Survey: U.S. mayors concerned about cities’ COVID-19 testing capacity

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(Source AP Photos)

As leaders on every level of government eye reopening their economies — and explore the best ways to get there — America’s mayors are expressing concern over a lack of COVID-19 testing capacity and the availability of resources needed to care for their most vulnerable residents.

This is according to a new poll of mayors conducted by The U.S. Conference of Mayors and Bloomberg Philanthropies. The survey, fielded May 1–4, found that two-thirds (66 percent) of mayors who responded say they are able to prioritize rapid testing for residents with COVID-19 symptoms, including those from high-risk populations.

But when asked about specific high-risk and vulnerable populations, disparities emerge. Only half of the mayors say they have sufficient capacity and other resources needed for rapid testing in the case of an outbreak in nursing homes. Given that there have been outbreaks in more than 5,000 nursing homes in the U.S., resulting in more than 10,000 deaths, the mayors’ response underscores a need to increase the capacity to care for these seniors.

Meanwhile, only 39 percent of mayors say they are equipped for an outbreak at homeless shelters — and only 33 percent say they have the capacity for an outbreak in jails. In both instances, people are in close contact with others, making social distancing a different kind of challenge. Surges in cases in Arkansas, Ohio, and Chicago last month were closely linked to coronavirus spread in prisons and jails. In fact, a month ago, 21 percent of all cases in Ohio came from correctional facilities.

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The lack of testing capacity is a key challenge for mayors looking to safely reopen their cities, with many of them relying on data to drive their decision-making, as opposed to setting an arbitrary date. Widespread testing is a core pillar of how communities “box in” the virus, according to Dr. Tom Frieden, who served as director of the Centers for Disease Control and Prevention under President Obama. Once communities are testing widely, isolating all infected people, and finding and quarantining people who have been in close contact with the virus, Frieden says, they’re positioned to begin gradually re-opening their economies.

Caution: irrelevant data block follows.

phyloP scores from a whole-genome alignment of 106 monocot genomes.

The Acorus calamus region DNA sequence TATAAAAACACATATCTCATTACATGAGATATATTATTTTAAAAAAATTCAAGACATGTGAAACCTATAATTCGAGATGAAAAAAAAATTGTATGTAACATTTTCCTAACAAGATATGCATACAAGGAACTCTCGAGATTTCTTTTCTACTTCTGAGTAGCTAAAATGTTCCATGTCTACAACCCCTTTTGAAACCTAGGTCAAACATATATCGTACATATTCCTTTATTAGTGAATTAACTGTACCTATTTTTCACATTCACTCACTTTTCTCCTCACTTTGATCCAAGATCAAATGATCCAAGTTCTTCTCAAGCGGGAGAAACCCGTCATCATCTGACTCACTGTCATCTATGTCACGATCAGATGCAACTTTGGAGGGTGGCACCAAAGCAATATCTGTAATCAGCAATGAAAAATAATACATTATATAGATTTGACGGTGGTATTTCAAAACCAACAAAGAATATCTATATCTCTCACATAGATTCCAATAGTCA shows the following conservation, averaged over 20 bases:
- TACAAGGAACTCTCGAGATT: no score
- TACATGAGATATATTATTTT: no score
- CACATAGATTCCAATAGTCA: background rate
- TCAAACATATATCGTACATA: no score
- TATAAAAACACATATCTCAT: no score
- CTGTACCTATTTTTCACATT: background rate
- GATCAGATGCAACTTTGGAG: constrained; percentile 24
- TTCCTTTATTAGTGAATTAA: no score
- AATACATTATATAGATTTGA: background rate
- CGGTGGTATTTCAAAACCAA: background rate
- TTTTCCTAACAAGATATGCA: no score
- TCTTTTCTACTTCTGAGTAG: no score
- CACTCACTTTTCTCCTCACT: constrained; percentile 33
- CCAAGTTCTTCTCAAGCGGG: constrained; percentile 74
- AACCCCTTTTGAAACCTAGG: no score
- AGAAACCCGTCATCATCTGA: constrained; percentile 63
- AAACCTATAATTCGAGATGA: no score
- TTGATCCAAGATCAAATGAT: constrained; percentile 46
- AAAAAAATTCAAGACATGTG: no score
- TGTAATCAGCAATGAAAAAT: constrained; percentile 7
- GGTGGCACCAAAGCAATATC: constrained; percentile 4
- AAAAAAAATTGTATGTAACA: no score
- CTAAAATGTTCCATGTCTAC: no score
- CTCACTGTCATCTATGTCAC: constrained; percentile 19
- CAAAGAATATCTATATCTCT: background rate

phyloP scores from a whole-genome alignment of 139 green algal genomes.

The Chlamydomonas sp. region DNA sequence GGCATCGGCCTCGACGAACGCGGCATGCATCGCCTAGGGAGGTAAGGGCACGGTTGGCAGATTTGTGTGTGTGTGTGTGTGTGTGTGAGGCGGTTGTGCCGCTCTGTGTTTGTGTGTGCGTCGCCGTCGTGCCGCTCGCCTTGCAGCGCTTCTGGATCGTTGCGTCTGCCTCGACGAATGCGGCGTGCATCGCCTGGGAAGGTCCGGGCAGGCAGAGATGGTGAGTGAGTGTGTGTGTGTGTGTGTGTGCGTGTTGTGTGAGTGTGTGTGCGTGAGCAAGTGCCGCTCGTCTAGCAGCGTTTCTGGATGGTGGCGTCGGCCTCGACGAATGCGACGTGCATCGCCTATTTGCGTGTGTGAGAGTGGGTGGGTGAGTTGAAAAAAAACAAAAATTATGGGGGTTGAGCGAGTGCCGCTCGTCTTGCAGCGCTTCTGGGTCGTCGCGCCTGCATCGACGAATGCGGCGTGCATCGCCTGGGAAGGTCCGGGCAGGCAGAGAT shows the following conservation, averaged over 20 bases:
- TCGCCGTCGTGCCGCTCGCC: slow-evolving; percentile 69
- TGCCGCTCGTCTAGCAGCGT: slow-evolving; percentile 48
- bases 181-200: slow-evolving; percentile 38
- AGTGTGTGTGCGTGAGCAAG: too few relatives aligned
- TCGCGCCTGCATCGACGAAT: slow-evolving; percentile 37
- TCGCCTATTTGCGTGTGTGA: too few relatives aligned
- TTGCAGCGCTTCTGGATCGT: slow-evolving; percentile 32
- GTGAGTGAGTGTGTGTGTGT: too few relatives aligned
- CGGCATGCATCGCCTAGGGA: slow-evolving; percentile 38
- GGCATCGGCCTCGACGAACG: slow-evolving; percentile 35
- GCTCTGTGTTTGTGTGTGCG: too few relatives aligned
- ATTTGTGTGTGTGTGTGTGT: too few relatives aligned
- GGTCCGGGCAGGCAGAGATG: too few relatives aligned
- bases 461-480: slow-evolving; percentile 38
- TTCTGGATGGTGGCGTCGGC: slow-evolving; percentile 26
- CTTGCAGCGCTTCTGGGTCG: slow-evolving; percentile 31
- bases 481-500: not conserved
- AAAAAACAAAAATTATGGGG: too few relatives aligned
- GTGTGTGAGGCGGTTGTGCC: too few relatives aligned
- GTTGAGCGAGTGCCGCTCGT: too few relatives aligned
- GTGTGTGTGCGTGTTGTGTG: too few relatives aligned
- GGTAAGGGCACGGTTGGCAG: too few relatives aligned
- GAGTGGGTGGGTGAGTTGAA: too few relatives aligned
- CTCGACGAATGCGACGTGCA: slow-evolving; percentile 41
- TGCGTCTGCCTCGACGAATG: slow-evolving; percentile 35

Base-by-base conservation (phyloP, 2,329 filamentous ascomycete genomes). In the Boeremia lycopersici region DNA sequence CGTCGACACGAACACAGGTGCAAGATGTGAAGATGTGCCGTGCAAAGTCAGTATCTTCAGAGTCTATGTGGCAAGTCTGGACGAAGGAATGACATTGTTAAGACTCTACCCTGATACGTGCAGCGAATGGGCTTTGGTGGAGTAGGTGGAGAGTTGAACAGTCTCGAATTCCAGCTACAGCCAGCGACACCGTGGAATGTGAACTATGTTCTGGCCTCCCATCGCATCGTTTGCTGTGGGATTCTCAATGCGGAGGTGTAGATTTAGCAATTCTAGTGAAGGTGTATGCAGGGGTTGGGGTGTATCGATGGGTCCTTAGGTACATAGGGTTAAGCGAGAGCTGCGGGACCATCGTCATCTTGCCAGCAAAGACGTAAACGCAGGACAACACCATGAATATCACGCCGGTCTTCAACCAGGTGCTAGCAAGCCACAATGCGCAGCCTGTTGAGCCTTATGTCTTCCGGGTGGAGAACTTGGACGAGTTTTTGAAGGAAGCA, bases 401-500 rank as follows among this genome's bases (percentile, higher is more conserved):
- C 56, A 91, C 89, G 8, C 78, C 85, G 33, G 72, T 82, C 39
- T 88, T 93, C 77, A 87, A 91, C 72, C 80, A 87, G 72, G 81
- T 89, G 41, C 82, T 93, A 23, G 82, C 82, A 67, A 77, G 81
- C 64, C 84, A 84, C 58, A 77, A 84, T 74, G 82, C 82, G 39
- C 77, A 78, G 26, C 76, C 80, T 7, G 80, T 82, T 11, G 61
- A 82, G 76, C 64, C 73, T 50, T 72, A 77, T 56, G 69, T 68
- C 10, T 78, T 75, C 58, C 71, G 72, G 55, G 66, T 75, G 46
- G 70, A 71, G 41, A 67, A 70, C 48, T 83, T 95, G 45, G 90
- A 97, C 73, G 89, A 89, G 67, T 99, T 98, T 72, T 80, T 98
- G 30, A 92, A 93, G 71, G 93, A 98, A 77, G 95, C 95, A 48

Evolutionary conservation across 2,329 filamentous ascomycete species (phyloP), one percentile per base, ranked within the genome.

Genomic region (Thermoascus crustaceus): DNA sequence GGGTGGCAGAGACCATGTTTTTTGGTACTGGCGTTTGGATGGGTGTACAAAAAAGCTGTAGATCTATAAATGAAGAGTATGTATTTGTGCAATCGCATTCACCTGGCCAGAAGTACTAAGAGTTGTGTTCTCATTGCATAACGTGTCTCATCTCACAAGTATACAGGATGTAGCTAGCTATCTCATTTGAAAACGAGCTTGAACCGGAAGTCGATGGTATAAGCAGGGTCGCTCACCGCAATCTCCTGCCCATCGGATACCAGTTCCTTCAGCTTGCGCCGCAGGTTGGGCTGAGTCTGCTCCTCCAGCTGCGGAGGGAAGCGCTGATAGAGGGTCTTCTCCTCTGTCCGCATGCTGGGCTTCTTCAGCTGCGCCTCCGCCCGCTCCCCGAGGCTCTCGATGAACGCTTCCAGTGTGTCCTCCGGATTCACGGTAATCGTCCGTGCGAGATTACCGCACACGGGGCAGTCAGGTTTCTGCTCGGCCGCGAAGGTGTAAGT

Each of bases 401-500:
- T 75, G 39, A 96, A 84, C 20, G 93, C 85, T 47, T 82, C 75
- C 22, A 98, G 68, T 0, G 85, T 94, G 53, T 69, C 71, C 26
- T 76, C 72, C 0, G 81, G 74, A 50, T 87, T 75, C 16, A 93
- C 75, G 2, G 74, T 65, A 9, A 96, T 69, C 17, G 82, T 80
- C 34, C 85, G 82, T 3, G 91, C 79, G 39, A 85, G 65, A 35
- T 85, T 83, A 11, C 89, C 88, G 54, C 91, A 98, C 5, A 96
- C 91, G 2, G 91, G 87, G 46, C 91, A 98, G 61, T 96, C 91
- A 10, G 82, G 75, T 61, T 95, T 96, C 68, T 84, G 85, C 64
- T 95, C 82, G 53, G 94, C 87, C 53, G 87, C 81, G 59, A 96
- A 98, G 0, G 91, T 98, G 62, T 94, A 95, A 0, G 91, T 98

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Despite the headline-grabbing stories of protests at state capitols, 71 percent of mayors say most of their residents are complying with orders against public gatherings. And no mayors reported widespread flaunting of the restrictions by large numbers of community members.

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Further, the fervent calls to reopen cities seen in many news stories and on social media are not widely reflected in what mayors are hearing from constituents. Only 29 percent of mayors say they are frequently hearing from residents who want to ease social distancing and reopen the city, with a majority (54 percent) saying they only occasionally hear these concerns from residents.

Still, one-third (32 percent) of the mayors surveyed say there has been a rally or other organized, collective event in their community in favor of reopening the economy quickly or easing social distancing requirements. While protesting stay-at-home orders and reopening non-essentials businesses has gained favor with some segments of the public, the majority of mayors see their community as following safety guidelines set by public-health officials.

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